I said in my last post that most of the games I play these days are of a competitive nature rather than a narrative one. To be more specific, I’ve mostly been playing MOBA games. The most famous of these are DOTA 2 and League of Legends (my personal vice), but there are a lot of MOBA games being released this year. While at PAX East last weekend, I went to see a panel about Dawngate, one of these new MOBAs and one that I’ve been part of the beta for.
I’m not going to touch on the gameplay mechanics here, suffice it to say that there are some really neat elements that make the game different from competitors in the genre. As this blog focuses on storytelling and narrative, the main thing I want to point out is the Dawngate team’s commitment to creating a living world with characters and lore that are part of a greater story.
For those of you who aren’t familiar with MOBA games, the acronym stands for Multiplayer Online Battle Arena. Players are put onto teams and then each one picks and plays a character who fulfills a certain function on the team. I think of MOBAs as more closely linked to sports than many other types of games, and sports don’t have storylines that are part of the game, or at least the storylines that exist in sports are created by the teams and the players and are not part of a larger construction derived by an author. At the end of the day people who play games like League of Legends are attached to characters they enjoy playing or maybe like the look of rather than characters that they know a lot about because of their narrative history.
Waystone Games, the studio behind Dawngate, looks to change this approach to the MOBA genre by focusing a lot of their effort on the lore and backstory of the game and the characters involved, and I think this is one of the biggest things that could separate them from their competitors. If you want an in-depth look at some of the things they have planned, you can check out the developer diaries that explain their approach, but I wanted to at least touch on a couple of the cool things they are doing or planning.
Currently the primary medium for the Dawngate story is The Dawngate Chronicles, a webcomic that tells the story of the different characters (known as Shapers) featured in the game. Multiple comic panels are planned to be released each week so that readers can be continuously engaged in the story and not have to wait very long for new content.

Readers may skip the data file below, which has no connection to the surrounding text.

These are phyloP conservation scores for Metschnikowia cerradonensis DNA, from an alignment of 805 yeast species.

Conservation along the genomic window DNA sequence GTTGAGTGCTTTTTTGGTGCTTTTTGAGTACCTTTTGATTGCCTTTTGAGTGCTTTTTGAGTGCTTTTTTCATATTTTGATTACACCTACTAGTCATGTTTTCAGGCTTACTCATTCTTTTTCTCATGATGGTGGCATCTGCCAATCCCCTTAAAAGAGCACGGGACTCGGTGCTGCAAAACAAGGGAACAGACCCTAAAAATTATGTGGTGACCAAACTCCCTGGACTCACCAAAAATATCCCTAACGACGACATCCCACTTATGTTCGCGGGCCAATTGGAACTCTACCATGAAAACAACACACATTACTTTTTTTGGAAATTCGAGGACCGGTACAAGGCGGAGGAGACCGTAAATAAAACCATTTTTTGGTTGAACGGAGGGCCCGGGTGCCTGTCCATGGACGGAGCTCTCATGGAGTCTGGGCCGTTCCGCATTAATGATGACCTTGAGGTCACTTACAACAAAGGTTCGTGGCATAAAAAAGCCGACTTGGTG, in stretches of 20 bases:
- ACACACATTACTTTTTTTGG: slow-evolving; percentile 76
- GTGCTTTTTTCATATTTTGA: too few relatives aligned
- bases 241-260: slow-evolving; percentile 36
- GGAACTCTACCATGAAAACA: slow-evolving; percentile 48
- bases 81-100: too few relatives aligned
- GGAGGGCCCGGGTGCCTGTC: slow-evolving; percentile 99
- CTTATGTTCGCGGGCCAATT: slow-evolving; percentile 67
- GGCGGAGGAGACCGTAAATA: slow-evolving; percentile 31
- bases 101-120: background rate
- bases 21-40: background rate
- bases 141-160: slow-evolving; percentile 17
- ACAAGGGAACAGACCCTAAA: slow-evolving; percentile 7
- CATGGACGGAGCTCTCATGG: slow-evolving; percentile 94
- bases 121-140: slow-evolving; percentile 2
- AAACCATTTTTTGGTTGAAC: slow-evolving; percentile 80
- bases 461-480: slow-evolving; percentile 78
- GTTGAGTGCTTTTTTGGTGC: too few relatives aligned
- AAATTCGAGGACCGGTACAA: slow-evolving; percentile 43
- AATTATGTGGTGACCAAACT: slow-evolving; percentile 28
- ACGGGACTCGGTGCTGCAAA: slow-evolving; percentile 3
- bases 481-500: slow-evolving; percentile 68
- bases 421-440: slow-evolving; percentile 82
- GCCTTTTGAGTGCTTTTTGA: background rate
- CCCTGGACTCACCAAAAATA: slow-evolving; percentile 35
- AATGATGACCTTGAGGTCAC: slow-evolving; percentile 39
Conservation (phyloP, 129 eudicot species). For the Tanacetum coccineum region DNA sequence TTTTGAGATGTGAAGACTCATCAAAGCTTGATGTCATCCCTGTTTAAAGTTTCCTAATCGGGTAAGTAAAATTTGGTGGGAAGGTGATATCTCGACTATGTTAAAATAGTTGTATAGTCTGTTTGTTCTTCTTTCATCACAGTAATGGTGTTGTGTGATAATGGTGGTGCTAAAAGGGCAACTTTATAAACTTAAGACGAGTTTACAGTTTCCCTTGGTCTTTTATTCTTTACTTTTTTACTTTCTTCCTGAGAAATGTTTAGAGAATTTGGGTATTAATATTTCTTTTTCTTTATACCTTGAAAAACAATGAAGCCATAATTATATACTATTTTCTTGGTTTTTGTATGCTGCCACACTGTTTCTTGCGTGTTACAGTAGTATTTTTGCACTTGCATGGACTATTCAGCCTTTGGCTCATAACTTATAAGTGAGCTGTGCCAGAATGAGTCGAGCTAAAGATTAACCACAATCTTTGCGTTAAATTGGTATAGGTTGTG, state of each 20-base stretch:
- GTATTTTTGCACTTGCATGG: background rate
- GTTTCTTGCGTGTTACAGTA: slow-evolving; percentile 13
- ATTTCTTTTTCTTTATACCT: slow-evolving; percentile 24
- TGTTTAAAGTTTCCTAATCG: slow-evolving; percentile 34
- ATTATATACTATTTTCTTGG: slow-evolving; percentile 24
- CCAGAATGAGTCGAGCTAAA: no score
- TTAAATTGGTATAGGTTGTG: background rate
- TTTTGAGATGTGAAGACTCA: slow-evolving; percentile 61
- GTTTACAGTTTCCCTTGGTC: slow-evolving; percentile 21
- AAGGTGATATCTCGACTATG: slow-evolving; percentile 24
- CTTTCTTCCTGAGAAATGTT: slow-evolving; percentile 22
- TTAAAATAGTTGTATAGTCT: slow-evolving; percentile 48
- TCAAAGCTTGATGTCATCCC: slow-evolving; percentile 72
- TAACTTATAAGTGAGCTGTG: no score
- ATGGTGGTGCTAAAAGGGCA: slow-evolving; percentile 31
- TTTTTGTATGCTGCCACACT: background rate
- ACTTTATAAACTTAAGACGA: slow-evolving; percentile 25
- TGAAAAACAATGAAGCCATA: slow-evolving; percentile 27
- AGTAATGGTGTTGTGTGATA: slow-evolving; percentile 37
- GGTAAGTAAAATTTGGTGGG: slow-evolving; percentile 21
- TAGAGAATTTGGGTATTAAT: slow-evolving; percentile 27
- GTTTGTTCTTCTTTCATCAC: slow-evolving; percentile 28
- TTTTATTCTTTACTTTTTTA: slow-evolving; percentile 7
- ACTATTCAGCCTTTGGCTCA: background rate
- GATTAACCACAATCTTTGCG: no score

As you can probably tell from my webcomic reviews, I am a big fan of the medium, but I think it is also a great choice for telling Dawngate’s story. One of the other unique aspects of the game is its art design. Inspired by the art of Miyazaki, Dawngate is visually beautiful, and I think it has a higher standard in art than other games in the genre, most of which have a more cartoonish feel. Telling the game’s story through a comic is a great way to capitalize on that aspect of the game.
The medium isn’t the only thing to talk about in terms of the game’s story. Waystone wants Dawngate’s story to be dynamic and full of, what they’ve termed, “living lore”. Their plan is to have the story affect the game, but also to allow players to affect the story by voting on the outcomes of certain scenarios (most likely through playing specific shapers in-game). What the players choose will steer the course of the story, and this will open up things in the game like story-related skins for the shapers, in-game banter between shapers that reflect what they’ve experienced together, and even new shapers that people will be able to play.
I think Waystone’s attempt to bring story to the MOBA genre is admirable, as most other games in the genre simply feature these heroes fighting each other in an arena for some unknown (or very loosely described) reason. I think their ground-up design of story and art influencing the feel of the game is really great, and you can see it as you play.
Dawngate is now in open beta, and the game is free to play, so if want to check it out I definitely recommend it. You can also check out the webcomic (which has just started, so there aren’t many entries to catch up on) and see if the story entices you. If it does, then maybe the game is worth looking into. Personally, I’m a big fan of the game, and I hope it succeeds. I’m definitely curious what Waystone will be able to do in regards of story, and if they can deliver on all of the plans for the lore that they have laid out.